Albertans know that any trip between Edmonton and Calgary on highway 2 must pass through this legendary institution on Red Deer’s Gasoline Alley on the south edge of the city. The Mill produces some of the finest and freshest donut creations in the west. For many people and families, including my own, it would be inconceivable to drive through Red Deer without stopping in for some treats from the Donut Mill’s case of goodies.
So when the Dusty Musette touring crew was scheming our recent Rural Alberta Adventure route, it made perfect sense for us to kick off our trip from the Mill. We needed a genuine Alberta landmark for our jumping off point, preferably one that could quickly get us onto the gravel roads we were after. Throw in the possibility of Bismarks and Boston Cremes, and we knew we had our departure point.
Friday, June 12, 2015
Let’s hear it for the crap bike! The Supercycle! The Infinity! The clunky Schwinn, the rusty Nishiki, the rattly Norco!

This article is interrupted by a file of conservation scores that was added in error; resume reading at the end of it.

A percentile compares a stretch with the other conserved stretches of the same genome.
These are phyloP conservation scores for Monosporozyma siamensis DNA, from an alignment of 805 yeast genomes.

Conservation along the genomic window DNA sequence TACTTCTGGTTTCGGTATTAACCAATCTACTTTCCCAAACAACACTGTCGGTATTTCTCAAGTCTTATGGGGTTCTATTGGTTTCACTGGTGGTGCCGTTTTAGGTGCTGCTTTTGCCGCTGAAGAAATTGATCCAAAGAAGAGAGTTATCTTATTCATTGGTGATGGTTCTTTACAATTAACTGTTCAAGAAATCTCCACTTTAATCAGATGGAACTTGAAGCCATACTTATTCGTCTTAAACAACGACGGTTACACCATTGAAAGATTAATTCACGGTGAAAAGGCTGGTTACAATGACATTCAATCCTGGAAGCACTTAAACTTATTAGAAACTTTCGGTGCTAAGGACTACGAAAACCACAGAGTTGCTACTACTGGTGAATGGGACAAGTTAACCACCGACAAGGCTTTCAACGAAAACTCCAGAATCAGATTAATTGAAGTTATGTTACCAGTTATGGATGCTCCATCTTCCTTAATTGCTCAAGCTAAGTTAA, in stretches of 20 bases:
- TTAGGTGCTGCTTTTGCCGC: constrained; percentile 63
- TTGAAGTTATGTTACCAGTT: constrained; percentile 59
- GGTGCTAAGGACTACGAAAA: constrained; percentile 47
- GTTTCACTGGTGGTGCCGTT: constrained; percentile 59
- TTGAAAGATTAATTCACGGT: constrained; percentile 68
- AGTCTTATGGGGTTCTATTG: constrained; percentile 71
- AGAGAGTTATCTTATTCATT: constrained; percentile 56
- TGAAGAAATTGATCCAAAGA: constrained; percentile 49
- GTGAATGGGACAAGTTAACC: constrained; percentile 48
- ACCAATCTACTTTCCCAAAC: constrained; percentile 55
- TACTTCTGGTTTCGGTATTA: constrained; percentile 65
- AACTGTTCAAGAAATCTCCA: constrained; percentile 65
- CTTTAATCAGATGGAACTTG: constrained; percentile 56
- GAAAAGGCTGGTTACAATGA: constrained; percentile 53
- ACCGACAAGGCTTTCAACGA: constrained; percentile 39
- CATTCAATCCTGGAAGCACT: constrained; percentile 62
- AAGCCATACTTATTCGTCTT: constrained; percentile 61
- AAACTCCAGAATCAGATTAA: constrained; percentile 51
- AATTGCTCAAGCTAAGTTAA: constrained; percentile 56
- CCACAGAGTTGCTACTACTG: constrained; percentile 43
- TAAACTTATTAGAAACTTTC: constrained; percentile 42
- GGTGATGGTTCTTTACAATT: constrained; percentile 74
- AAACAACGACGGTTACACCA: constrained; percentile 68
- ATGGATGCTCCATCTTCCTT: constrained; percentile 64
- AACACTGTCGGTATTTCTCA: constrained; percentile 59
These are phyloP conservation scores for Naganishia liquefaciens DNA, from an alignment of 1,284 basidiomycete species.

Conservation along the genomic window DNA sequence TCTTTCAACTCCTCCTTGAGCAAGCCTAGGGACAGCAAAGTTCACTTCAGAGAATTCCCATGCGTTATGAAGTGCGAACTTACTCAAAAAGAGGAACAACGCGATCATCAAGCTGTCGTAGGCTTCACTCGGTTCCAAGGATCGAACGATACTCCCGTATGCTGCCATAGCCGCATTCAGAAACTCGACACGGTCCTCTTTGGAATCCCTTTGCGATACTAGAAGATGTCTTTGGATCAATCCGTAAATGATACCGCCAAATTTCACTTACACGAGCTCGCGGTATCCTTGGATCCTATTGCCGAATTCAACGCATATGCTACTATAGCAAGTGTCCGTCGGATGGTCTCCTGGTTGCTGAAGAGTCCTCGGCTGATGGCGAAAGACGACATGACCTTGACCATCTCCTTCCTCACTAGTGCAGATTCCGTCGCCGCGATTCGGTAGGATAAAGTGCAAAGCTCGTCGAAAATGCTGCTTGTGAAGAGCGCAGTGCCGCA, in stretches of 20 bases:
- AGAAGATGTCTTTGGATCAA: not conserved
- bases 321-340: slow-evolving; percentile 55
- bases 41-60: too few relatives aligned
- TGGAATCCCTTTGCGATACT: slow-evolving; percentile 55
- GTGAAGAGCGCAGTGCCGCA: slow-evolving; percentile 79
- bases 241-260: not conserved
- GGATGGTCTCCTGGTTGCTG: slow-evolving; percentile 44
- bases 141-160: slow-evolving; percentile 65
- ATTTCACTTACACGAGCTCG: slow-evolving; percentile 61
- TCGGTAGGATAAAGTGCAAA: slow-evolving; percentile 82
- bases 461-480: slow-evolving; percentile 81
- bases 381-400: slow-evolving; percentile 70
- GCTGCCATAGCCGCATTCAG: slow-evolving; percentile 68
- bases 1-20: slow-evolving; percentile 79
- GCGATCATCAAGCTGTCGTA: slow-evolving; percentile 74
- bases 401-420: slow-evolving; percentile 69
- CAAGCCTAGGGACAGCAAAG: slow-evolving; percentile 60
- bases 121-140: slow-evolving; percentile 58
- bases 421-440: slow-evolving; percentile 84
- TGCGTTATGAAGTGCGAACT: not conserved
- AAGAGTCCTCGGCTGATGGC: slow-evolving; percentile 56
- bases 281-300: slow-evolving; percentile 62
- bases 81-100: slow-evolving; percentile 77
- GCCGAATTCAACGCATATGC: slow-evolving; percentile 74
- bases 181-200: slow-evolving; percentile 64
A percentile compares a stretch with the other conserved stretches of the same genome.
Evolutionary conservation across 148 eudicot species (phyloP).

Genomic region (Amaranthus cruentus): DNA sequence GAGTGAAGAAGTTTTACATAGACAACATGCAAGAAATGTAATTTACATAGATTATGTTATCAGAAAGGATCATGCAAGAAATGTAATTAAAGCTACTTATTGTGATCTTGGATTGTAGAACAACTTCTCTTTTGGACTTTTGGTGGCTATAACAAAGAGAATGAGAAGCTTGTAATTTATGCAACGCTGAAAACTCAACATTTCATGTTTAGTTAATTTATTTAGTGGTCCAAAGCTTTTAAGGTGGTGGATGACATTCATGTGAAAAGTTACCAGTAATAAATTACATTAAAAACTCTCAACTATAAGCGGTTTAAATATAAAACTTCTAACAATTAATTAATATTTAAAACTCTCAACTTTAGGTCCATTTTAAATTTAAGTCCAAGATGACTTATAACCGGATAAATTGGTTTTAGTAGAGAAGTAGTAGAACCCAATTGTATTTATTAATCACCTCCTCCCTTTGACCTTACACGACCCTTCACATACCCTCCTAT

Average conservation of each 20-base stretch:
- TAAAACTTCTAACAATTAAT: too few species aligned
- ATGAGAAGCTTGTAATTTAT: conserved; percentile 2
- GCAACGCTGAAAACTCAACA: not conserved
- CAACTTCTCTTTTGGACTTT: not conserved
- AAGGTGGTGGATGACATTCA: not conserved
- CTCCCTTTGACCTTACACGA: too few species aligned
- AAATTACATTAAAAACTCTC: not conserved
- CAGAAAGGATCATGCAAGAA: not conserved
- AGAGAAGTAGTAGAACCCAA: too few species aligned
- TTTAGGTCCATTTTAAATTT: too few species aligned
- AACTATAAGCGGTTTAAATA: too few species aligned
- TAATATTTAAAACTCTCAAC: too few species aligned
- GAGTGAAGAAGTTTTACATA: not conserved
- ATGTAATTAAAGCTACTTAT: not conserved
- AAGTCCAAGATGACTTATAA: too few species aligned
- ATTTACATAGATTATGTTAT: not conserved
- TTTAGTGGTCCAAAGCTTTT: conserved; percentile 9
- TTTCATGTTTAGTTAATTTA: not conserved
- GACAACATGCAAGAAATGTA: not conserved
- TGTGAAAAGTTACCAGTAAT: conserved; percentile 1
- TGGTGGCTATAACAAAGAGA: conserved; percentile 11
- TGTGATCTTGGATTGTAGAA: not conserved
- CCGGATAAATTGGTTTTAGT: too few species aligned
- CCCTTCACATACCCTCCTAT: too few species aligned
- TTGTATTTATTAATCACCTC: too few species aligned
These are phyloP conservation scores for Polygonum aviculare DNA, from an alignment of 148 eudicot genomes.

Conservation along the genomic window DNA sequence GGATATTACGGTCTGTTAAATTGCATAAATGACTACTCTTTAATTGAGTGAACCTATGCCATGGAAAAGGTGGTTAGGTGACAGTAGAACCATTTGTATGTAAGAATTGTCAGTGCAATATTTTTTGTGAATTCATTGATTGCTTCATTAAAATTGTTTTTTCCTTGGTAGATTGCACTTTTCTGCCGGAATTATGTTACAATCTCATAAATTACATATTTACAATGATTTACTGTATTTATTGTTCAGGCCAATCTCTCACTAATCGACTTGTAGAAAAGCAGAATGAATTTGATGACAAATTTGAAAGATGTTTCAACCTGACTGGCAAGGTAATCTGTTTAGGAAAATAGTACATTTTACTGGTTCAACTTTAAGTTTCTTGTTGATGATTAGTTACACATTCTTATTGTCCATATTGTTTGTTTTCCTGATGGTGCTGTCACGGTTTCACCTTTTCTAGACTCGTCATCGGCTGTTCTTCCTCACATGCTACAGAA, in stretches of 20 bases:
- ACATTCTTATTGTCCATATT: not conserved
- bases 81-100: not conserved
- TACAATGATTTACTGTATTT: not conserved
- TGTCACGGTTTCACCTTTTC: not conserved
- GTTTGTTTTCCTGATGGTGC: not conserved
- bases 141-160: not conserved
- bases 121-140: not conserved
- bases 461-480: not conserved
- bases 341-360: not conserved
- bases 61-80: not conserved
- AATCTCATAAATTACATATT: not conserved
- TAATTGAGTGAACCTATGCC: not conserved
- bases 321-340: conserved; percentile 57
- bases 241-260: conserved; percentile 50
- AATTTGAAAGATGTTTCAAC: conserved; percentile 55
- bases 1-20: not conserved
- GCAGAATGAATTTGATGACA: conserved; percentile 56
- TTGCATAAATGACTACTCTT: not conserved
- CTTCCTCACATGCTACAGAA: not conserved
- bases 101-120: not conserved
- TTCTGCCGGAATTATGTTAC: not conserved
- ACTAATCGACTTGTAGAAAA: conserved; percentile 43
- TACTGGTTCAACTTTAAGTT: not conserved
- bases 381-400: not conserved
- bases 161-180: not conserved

These bikes are, for the most part, total horseshit, manufactured out of cheap, heavy materials and bottom end components, then slapped together by department store workers who know nothing about bicycles. In car culture, you’d call them “beaters”—old, dented, scratched rides that get you from A to B, most of the time, and roll with the understanding that you won’t be spending much money or time on maintenance. When they expire, you just go on kijiji and find a new one.
Yet every cyclist needs a crap bike in the garage. (And the fact that you can store your crap bike in the garage, as opposed to in your house, is just one of the many virtues of the crap bike.) Crap bikes, for all their undeniable crappiness, are essential. Flashy, expensive, nice bikes are fun to ride, sure, but crap bikes make the cycling world go ‘round.
at 11:03 PM
Thursday, June 4, 2015